In a competitive industrial scenario, searching for information to optimize production is fundamental. Supply Chain Ontology (SCO) [1] is surely a tool suitable for information systems interoperability [1,2] and for supply chain decision-making situations [3]. Supply chains are usually complex and dynamic networks requiring a lot of actors and a correct management process. In this direction, SCO could support supply chain management (SCM) [3] if combined with a powerful web search engine providing information to optimize production. Intelligent semantic web search engines [4] are suitable for retrieving meaningful information intelligently, thus supporting the planning for the best supply chain network. Web User Experience (UX) [5] can be a solution to facilitate the search for useful elements and information, thus suggesting a system based on the self-learning of keywords used by the user for a specific searching process. Furthermore, web scraping techniques [6,7] are useful for searching online prices [6], and web mining approaches are able to activate business intelligence [8] also for processing social data [9]. Machine Learning (ML) Natural Language Processing (NLP)-based algorithms are good candidates for classifying and extract keywords from a text [10,11,12] by adopting the self-learning approach [13]. The company knowledge gain can be achieved by association rules implementing logical conditions [14]. Association rules are useful for the refinement of the searching process by allowing the searching optimization concerning a product or a sub-product: the combination of different logic conditions applied to keywords improves the research by eliminating confused and entropic information. Further, socio-economic indicators can be associated with a complete georeferenced system [15], thus further gaining the information associated with the territory characteristics and allowing strategic choices for supply chain optimization. A basic example is to use geolocalization for the choice of suppliers placed near the main production company [9] or for the choice of sites near infrastructure, such as roads, railways, ports and airports, thus supporting and improving logistics. Until today, the above-cited technologies have never been used to ideate an innovative search engine following industry research topics [16]. The innovative idea is to use a cross-platform, such as Smart District 4.0 (SD 4.0) [17,18] (project funded by the Italian Ministry of Economic Development that has been developed by the research activity discussed in this paper), to gain the knowledge base of companies and support the strategic plan of business models. The platform is able to contain supply chain data and structure it by frontend interfaces, data models such as Business Processing Modeling Notation (BPMN) workflows and algorithm data flows. The work is structured to describe the approach to realize an innovative search engine based on the ontology supply chain. In order to describe the approach some engine functionalities are tested. Finally, a specific case study of the ice cream production district is analyzed to describe how the proposed approach can be applied by constructing an ontology model. The main goal of the paper is to provide a proof of concept of an innovative search engine for supply chain optimization based on the gain of the company’s knowledge base. The work is structured as follows:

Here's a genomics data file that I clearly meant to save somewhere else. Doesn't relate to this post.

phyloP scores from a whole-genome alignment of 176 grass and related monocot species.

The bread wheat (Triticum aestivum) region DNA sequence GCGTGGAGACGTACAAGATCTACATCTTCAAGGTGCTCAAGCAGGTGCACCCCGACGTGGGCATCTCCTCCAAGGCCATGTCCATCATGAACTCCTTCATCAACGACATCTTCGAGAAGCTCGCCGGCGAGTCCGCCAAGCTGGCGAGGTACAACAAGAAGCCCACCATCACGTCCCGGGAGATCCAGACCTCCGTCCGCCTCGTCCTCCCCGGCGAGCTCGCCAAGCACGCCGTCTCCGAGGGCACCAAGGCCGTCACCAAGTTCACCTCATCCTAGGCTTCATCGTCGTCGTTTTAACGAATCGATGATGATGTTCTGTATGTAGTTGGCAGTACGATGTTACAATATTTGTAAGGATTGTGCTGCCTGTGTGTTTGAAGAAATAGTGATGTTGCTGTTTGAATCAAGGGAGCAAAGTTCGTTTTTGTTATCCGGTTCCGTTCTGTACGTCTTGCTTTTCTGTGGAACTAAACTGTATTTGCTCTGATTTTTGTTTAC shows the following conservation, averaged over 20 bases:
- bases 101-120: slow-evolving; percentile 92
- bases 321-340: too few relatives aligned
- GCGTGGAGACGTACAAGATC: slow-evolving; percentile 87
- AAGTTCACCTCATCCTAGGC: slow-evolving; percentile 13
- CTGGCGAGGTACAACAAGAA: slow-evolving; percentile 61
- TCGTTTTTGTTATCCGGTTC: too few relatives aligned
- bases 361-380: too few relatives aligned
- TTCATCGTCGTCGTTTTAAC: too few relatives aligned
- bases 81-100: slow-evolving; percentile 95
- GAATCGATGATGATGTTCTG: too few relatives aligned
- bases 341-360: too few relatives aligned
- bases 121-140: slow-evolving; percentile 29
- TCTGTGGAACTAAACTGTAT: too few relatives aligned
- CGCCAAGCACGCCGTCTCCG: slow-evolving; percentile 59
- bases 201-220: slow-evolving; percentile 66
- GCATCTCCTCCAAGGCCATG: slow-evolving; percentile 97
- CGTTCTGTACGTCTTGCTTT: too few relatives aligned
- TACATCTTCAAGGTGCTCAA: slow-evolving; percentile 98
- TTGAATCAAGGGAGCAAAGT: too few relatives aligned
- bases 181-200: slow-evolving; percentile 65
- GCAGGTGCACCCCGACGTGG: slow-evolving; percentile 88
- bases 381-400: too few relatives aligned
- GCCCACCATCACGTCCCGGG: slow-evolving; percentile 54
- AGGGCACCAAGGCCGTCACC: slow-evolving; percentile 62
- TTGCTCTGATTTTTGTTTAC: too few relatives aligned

• A description of the searching approach by means of a Unified Modeling Language (UML) Activity Diagram (AD), defining the two-level searching approach useful to gain the knowledge base of the supply chain and providing the ontology construction mechanism;